Vitiello argues that three strikes law have no effect in reducing serious crime and the cost of the law is not beneficial to our society. Vitiello explains three strikes supporters' argument is based on empirical data that defines the efficiency of the law. The efficiency of the law is supported by data that does not have a connection with the three strikes law. Reports from California prove that prior to the three strikes law, crime was already declining and after the three strikes, there were no drastic change in crime. Vitiello furthermore argues that when law makers were trying to measure the three strikes deterrent effect, they failed to find a marginal deterrent effect. There was a small change, but there was no significant explanation on the decline in the crime rate. The law itself is not helpful to the criminal justice system. Vitiello compared California's and the nation's crime rate average. He proved that Sectary of State Jones position on how "California exceeding the decline in crime nationwide, cuts both ways" was false. The example given was that New York's policing polices had problems with crime during the 1990s, but it did not adapted the "three strikes" law; however, New York, had a higher decline in crime than California. Vitiello also reference the authors of Punishment and Democracy to support his position. The authors of Punishment and Democracy found that the decline in crime rate followed by the "three strikes" was not the cause of the decline, but "the authors found that the decline in the crime rate preceded passage of the law." Even when the law was passed, there was not dramatic change because the crime rate stayed the same. The cause of the crime rate to be neutral was "the decline that was operating prior to the passage of the law continued to be the primary reason for the drop in crime rates." Therefore, the three strikes play no role in the decline in crime rate. Overall, Vitiello's argument is based on empirical studies. His research found that "California would have experience virtually the entire drop in crime without "three strikes."
Schafer's position on the three strikes law deters repeat offenders. Based on his studies, the evidence he provides concludes a convincing argument. Schafer explains how the concept of deterrence reflects on offenders and repeat offenders. Following by his survey, the results created a solid foundation for his argument. The whole idea of general deterrence is very effective. People are likely to commit a crime when the opportunity arises. If the consequence is "tough" they will be afraid to commit the crime. The creation of three strikes law is to put the fear in people's mind to make them think twice about violating the law. All it takes a single thought about "if it's worth it or not." I see the specific deterrence theory as a way to deter repeat offenders. The three strikes helps fix the criminal justice system by putting those who choose to become repeat offenders to stay in jail. Most crimes today are from repeat offenders. From the Bureau of Justice Statistic Special Report, "A 2002 study survey showed that among nearly 275,000 prisoners released in 1994, 67.5% were rearrested within 3 years, and 51.8% were back in prison." Explaining how more of our prisoners that get convicted are more likely to go back in prison. This is where the three strikes law takes place. We created a barrier for those offenders to think about what they are doing. We make them think about if it's worth twenty five years to life.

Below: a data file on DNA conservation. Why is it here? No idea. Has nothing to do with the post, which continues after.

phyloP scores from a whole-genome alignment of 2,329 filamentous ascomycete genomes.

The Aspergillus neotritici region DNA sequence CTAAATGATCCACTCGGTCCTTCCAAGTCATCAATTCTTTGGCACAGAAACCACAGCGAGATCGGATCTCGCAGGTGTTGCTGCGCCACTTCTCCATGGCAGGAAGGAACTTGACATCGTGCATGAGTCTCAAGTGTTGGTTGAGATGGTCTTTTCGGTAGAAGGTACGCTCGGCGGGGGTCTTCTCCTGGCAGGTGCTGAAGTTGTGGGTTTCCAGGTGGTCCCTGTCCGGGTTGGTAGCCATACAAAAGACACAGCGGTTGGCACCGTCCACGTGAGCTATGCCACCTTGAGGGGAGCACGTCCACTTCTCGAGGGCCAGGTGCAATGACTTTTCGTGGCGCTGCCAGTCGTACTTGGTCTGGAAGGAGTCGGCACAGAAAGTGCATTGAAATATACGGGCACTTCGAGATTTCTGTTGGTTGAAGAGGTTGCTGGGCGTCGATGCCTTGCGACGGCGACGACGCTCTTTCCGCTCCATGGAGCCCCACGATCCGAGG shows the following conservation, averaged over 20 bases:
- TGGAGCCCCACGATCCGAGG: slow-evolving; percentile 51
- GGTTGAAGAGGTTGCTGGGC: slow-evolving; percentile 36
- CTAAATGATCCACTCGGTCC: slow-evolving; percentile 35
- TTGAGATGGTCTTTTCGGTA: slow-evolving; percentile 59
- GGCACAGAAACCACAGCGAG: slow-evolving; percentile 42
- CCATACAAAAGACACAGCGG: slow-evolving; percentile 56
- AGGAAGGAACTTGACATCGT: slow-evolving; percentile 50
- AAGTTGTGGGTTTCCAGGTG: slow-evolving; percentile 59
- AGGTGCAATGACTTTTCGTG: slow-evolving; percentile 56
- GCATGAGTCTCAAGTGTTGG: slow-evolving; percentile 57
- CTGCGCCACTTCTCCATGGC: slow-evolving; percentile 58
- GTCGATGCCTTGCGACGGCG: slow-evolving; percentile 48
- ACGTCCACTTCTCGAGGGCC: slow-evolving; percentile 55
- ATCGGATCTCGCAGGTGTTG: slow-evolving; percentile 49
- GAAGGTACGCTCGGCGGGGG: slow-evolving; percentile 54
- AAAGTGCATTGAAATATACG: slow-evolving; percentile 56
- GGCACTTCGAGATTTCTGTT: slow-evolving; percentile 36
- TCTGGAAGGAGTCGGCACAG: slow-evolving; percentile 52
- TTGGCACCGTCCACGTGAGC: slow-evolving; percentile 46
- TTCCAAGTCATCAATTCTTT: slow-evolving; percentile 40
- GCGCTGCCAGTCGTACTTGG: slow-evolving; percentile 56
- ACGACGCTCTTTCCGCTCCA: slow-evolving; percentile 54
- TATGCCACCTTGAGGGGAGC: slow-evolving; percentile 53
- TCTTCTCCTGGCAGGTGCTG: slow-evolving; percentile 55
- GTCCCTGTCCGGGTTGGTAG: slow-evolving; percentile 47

Another effective reason why three strikes is effective is because it targets repeat offenders who fail to change their criminal behavior after the second time. The mandatory twenty five years to life for third time offenders will put them away for a long time and it also keep them off the streets. This type of "get tough" law has done its part on reducing the crime rate throughout the nation. It serves as a deterrent and it's the best weapon we got against repeat offenders. From Analysis of the California Attorney General's Report, "the drop in the crime rate that California has experiences since 1993 is drastically different from the first four year of 1990-1993 where the overall crime rate dropped only 2.4% and the violent crime rate increased 7.3%." When the three strikes law took effect, the crime rate dropped drastically to about 5 %. Some may argue that crime was reducing before the three strikes law. Data shows that crime was dropping before the law was passing, but when the law did pass, it drastically declined boosting the drop further.
Moreover, crime can be seen as a rational choice theory. The theory proposes that offenders measure the "opportunities, cost, and benefits of particular crimes." (Hagan.2010. p 101) Hagan referenced Cornish and Clarke's (1986) rational choice theory by explaining how crime is a matter of "situational choice" and we need to increase the certainty and the severity of the punishment to exclude the temptation and the choice of criminal activity. Therefore, the three strikes law plays that role of decreasing the situational choice, so that crime cannot happen. The cost and benefit of the crime does not equal the punishment. In results, offenders are more likely to disregard criminal behavior because the three strikes law decreases the motivation to commit a crime.
The three strikes law is used as deterrence. Many argue that it's a waste of government's money. Some argue that it's the best tool we got against repeat offenders. I personally feel that it's the only defense we got against repeat offenders. The theory behind the law supports why the law would work. This law is based on human behavior. The human behavior based on learning from experience and making sure that experience was enough to deter the offender from committing the same act. The three strikes law revolves around the Neoclassical Theory and it deters repeat offenders.